}
        })
    }

Now add this to the onCreate method:

    recordAdapter = EventAdapter(this)
    val recordsView = findViewById<View>(R.id.records_view) as ListView
    recordsView.setAdapter(recordAdapter)

    refreshEventsList()

At this point, running the Android application would show the list of events as they are in the backend server, displaying the event name and start time in the list.

The next thing we want is to add a menu to this screen. That will act as our route to creating new events, and to allowing the user to manually reload the events list (as a stand-in for automatically refreshing the list).

Create a new resource file eventslist.xml under res/menu:

    <?xml version="1.0" encoding="utf-8"?>
    <menu xmlns:app="http://schemas.android.com/apk/res-auto"
        xmlns:android="http://schemas.android.com/apk/res/android">

        <item
            android:icon="@android:drawable/ic_input_add"
            android:title="New Event"
            app:showAsAction="ifRoom"
            android:onClick="onClickNewEvent" />
        <item
            android:icon="@android:drawable/ic_popup_sync"
            android:title="Refresh"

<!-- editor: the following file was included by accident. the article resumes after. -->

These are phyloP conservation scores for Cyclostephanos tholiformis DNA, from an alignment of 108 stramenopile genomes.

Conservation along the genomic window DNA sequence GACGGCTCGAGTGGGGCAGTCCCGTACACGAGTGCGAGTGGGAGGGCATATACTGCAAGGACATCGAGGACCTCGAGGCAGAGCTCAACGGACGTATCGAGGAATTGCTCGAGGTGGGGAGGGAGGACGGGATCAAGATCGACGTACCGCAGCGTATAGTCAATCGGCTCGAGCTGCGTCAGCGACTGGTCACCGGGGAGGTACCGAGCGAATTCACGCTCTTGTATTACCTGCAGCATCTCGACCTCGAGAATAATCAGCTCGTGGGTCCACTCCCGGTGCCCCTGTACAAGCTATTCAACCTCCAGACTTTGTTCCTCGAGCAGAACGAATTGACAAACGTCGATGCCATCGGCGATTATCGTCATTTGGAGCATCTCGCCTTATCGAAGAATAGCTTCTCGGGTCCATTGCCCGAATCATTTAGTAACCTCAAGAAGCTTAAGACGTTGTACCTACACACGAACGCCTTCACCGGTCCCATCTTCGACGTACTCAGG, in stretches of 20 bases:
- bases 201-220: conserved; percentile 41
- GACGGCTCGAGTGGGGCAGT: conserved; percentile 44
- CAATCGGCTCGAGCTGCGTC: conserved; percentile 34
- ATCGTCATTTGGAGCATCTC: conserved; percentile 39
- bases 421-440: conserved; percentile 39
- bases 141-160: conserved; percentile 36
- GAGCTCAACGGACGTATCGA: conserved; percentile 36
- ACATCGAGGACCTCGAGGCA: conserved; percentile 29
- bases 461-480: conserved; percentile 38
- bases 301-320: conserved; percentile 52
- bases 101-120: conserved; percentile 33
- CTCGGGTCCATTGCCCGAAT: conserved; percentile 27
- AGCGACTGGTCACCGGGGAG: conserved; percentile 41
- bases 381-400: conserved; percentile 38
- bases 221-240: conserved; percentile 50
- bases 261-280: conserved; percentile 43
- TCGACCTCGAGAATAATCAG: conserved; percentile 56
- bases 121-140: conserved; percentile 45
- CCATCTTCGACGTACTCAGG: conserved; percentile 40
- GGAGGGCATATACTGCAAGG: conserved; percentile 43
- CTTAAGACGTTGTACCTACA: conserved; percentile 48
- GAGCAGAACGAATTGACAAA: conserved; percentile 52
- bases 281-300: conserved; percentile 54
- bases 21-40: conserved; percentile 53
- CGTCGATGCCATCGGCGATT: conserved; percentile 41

app:showAsAction="ifRoom"
            android:onClick="onClickRefresh" />
    </menu>

Then update the EventsListActivity class to inflate this menu:

    override fun onCreateOptionsMenu(menu: Menu?): Boolean {
        menuInflater.inflate(R.menu.eventslist, menu)
        return true
    }

We also need to add handlers for our menu items:

    fun onClickNewEvent(v: MenuItem) {
        startActivity(Intent(this, CreateEventsActivity::class.java))
    }

    fun onClickRefresh(v: MenuItem) {
        refreshEventsList()
    }

The onClickRefresh handler uses our already existing refreshEventsList method, and the onClickNewEvent handler will start an as-yet-unwritten activity.

Creating new events

Next we want the ability to create new events in the system. This will be a simple form allowing the user to enter a name, description and start time for the event, and will then send this to the backend.

Create a new resource layout file called activity_createevent.xml as follows:

    <?xml version="1.0" encoding="utf-8"?>
    <LinearLayout xmlns:android="http://schemas.android.com/apk/res/android"
        xmlns:app="http://schemas.android.com/apk/res-auto"
        xmlns:tools="http://schemas.android.com/tools"
        android:layout_width="match_parent"
        android:layout_height="match_parent"
        android:gravity="center_vertical|fill_horizontal"
        android:orientation="vertical"
        tools:layout_editor_absoluteX="8dp"